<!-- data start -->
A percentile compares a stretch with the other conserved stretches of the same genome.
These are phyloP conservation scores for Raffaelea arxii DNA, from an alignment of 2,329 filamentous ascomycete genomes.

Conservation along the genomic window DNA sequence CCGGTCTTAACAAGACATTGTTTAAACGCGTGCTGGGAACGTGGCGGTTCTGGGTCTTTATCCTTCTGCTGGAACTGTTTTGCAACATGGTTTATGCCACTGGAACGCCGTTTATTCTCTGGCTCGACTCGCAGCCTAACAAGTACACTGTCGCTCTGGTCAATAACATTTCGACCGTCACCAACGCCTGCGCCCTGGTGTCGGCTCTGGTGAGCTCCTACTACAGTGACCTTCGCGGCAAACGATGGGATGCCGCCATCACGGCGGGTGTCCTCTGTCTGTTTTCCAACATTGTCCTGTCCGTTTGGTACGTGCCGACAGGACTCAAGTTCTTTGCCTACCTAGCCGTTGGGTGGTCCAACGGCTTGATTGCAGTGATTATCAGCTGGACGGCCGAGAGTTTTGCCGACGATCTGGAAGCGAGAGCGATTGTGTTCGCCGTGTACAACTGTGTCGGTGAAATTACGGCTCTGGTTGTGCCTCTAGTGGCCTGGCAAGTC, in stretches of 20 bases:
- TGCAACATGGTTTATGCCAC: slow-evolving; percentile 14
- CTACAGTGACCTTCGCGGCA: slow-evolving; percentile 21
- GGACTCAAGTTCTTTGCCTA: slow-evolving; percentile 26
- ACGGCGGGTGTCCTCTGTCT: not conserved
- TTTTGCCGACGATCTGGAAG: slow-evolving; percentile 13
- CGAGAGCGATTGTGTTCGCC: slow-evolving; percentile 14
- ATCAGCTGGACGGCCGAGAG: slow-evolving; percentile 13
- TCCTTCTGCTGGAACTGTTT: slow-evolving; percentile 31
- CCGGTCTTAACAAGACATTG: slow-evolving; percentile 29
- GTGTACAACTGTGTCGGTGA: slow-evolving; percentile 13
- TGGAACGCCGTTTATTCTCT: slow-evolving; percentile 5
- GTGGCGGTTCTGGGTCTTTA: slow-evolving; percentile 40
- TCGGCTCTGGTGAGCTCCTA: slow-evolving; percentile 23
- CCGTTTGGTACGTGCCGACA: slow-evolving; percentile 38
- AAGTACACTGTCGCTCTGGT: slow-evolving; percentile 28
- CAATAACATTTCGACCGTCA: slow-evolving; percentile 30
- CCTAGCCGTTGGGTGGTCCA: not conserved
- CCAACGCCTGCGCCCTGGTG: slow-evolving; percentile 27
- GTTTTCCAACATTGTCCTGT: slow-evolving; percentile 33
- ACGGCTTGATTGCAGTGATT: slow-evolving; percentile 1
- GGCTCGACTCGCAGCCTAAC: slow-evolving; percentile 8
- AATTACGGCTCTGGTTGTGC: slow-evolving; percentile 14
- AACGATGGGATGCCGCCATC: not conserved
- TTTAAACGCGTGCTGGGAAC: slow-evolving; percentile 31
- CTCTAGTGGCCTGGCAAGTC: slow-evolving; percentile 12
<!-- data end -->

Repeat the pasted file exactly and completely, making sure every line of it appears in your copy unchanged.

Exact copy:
A percentile compares a stretch with the other conserved stretches of the same genome.
These are phyloP conservation scores for Raffaelea arxii DNA, from an alignment of 2,329 filamentous ascomycete genomes.

Conservation along the genomic window DNA sequence CCGGTCTTAACAAGACATTGTTTAAACGCGTGCTGGGAACGTGGCGGTTCTGGGTCTTTATCCTTCTGCTGGAACTGTTTTGCAACATGGTTTATGCCACTGGAACGCCGTTTATTCTCTGGCTCGACTCGCAGCCTAACAAGTACACTGTCGCTCTGGTCAATAACATTTCGACCGTCACCAACGCCTGCGCCCTGGTGTCGGCTCTGGTGAGCTCCTACTACAGTGACCTTCGCGGCAAACGATGGGATGCCGCCATCACGGCGGGTGTCCTCTGTCTGTTTTCCAACATTGTCCTGTCCGTTTGGTACGTGCCGACAGGACTCAAGTTCTTTGCCTACCTAGCCGTTGGGTGGTCCAACGGCTTGATTGCAGTGATTATCAGCTGGACGGCCGAGAGTTTTGCCGACGATCTGGAAGCGAGAGCGATTGTGTTCGCCGTGTACAACTGTGTCGGTGAAATTACGGCTCTGGTTGTGCCTCTAGTGGCCTGGCAAGTC, in stretches of 20 bases:
- TGCAACATGGTTTATGCCAC: slow-evolving; percentile 14
- CTACAGTGACCTTCGCGGCA: slow-evolving; percentile 21
- GGACTCAAGTTCTTTGCCTA: slow-evolving; percentile 26
- ACGGCGGGTGTCCTCTGTCT: not conserved
- TTTTGCCGACGATCTGGAAG: slow-evolving; percentile 13
- CGAGAGCGATTGTGTTCGCC: slow-evolving; percentile 14
- ATCAGCTGGACGGCCGAGAG: slow-evolving; percentile 13
- TCCTTCTGCTGGAACTGTTT: slow-evolving; percentile 31
- CCGGTCTTAACAAGACATTG: slow-evolving; percentile 29
- GTGTACAACTGTGTCGGTGA: slow-evolving; percentile 13
- TGGAACGCCGTTTATTCTCT: slow-evolving; percentile 5
- GTGGCGGTTCTGGGTCTTTA: slow-evolving; percentile 40
- TCGGCTCTGGTGAGCTCCTA: slow-evolving; percentile 23
- CCGTTTGGTACGTGCCGACA: slow-evolving; percentile 38
- AAGTACACTGTCGCTCTGGT: slow-evolving; percentile 28
- CAATAACATTTCGACCGTCA: slow-evolving; percentile 30
- CCTAGCCGTTGGGTGGTCCA: not conserved
- CCAACGCCTGCGCCCTGGTG: slow-evolving; percentile 27
- GTTTTCCAACATTGTCCTGT: slow-evolving; percentile 33
- ACGGCTTGATTGCAGTGATT: slow-evolving; percentile 1
- GGCTCGACTCGCAGCCTAAC: slow-evolving; percentile 8
- AATTACGGCTCTGGTTGTGC: slow-evolving; percentile 14
- AACGATGGGATGCCGCCATC: not conserved
- TTTAAACGCGTGCTGGGAAC: slow-evolving; percentile 31
- CTCTAGTGGCCTGGCAAGTC: slow-evolving; percentile 12